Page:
Contaminants or adulterants in street preparations of cocaine (hypothesis 3) are not likely either, because complete toxicologic analyses of autopsy blood samples from victims of excited delirium identified no drugs or chemicals other than cocaine that could have induced excitement, delirium, or rhabdomyolysis (9). Moreover, drugs other than cocaine were detected less frequently in autopsy blood samples from victims of excited delirium than from persons who died of acute cocaine toxicity.
A direct toxic effect of cocaine upon muscle tissue (hypothesis 5) has been proposed based on evidence from animal models. Cocaine has been shown to induce creatine kinase leakage from muscle tissue, although the mechanism for this damage has not yet been elucidated (50,51). It is not clear, however, how direct toxicity can be related to the aforementioned risk factors for cocaine-associated rhabdomyolysis-unless muscle toxicity is correlated with chronic and intense cocaine use, as mentioned previously. Moreover, this mechanism would not induce excitement or delirium.
A period of exertion (hypothesis 7) preceded death in all of the victims of excited delirium and was noted for several cocaine-associated rhabdomyolysis subjects in the published studies we reviewed. Exertion is known to induce rhabdomyolysis, and it is reasonable to assume that males and young persons would be more likely than others to exhibit this sign. It is not clear why blacks would be at increased risk for exertion compared with whites, unless it is because they are at higher risk for chronic and intense cocaine use (9), as discussed later. In the reports of cocaine-associated rhabdomyolysis we reviewed, there was no information on why victims experienced periods of exertion.
A number of the persons in reported cases of cocaine-associated rhabdomyolysis exhibited normal or lethargic states preceding the onset of rhabdomyolysis. It is not clear whether these states were preceded by unreported or unrecorded periods of exertion or whether exertion is not a requisite for cocaine-associated rhabdomyolysis.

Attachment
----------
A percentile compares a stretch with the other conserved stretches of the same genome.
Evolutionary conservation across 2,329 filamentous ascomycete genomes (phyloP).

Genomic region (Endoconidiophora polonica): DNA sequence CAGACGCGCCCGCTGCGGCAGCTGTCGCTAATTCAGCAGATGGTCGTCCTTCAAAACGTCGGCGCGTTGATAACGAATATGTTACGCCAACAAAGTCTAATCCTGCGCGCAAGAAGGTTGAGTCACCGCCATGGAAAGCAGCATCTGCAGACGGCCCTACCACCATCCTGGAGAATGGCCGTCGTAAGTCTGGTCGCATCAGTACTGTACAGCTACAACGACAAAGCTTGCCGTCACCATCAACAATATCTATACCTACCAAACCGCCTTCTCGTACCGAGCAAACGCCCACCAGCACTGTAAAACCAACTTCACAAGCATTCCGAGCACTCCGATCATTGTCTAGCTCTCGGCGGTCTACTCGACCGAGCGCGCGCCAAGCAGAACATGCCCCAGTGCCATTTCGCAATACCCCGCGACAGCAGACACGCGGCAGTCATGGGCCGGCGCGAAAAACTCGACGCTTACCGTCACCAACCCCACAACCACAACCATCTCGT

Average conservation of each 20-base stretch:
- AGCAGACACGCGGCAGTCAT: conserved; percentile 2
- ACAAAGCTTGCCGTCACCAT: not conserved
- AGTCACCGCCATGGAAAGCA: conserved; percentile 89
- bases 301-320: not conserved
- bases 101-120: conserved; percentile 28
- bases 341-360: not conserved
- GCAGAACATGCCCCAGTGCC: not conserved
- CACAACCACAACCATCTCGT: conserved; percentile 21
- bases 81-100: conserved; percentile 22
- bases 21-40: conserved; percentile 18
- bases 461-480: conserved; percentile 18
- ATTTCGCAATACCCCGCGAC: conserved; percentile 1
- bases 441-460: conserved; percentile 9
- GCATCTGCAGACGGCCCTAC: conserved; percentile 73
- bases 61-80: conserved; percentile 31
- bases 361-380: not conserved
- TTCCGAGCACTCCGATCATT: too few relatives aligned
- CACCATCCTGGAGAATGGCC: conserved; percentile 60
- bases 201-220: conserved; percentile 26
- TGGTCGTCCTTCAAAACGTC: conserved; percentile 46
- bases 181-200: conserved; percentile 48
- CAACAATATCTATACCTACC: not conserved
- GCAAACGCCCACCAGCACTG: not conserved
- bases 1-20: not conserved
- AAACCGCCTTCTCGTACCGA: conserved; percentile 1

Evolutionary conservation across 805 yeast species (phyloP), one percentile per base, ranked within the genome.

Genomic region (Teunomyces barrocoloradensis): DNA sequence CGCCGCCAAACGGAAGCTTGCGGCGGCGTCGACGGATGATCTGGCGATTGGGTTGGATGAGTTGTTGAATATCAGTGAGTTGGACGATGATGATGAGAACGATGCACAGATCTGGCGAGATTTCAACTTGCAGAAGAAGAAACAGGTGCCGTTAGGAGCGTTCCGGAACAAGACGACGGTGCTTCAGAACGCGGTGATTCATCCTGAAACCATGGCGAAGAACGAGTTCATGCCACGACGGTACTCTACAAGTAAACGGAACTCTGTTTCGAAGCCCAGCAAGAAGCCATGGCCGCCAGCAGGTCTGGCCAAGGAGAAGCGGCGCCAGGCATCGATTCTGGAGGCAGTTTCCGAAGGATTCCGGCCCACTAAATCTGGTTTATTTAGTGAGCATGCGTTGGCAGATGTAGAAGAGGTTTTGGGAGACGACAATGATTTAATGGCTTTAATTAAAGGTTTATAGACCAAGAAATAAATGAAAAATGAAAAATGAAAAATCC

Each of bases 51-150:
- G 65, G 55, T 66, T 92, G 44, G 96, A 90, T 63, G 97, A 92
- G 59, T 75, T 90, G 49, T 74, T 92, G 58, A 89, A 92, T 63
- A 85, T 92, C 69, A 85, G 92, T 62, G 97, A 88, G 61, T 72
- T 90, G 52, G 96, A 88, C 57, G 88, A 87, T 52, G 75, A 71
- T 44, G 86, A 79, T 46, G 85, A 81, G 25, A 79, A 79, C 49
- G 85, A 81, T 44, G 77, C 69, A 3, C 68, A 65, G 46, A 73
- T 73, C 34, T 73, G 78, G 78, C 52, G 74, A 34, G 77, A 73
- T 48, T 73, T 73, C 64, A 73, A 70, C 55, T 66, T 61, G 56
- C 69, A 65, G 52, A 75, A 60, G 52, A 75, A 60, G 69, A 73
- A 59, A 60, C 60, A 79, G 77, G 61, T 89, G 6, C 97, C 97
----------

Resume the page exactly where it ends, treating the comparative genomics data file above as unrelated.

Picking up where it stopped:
One of the most commonly proposed hypotheses is that hyperthermia induces rhabdomyolysis (hypothesis 2). Our data also identify hyperthermia as an important feature of excited delirium, and we have discussed previously how this clinical sign may provide important clues to the mechanism for excited delirium (9). Hyperthermia is a prominent feature of the neuroleptic malignant syndrome, and Daras et al. (35) pointed out the similarities between this syndrome and cocaine-associated rhabdomyolysis (hypothesis 11). Both neuroleptic malignant syndrome (52,53) and excited delirium (9) occur more frequently in summer months than at other times of the year, suggesting that ambient temperature and humidity play roles in the evolution of hyperthermia. Although no data on season of occurrence or ambient temperature and humidity were reported for victims of cocaine-associated rhabdomyolysis, it is interesting to note that of the 150 subjects in the 36 papers reviewed, 47% occurred in either Miami or Atlanta, 26% in New York City, and 7% in other southeastern states-areas where periods of high temperature and humidity are common.
Both hyperthermia and hyperactivity appear to play important roles in the evolution of cocaine-associated rhabdomyolysis and excited delirium. The high proportion of victims of cocaine-associated rhabdomyolysis admitted to hospitals and surviving compared with the low rate of hospitalization for deaths from excited delirium suggests that prompt medical treatment may reduce both the risk for death from hyperthermia as well as the risk for rhabdomyolysis. Because hyperthermia was noted in about 50% of patients with rhabdomyolysis, we surmise that it is a sufficient but unnecessary cause. We caution, however, that hyperthermia could have been substantially underreported in this group. It is possible that exertion without hyperthermia accounts for a portion of the normothermic patients.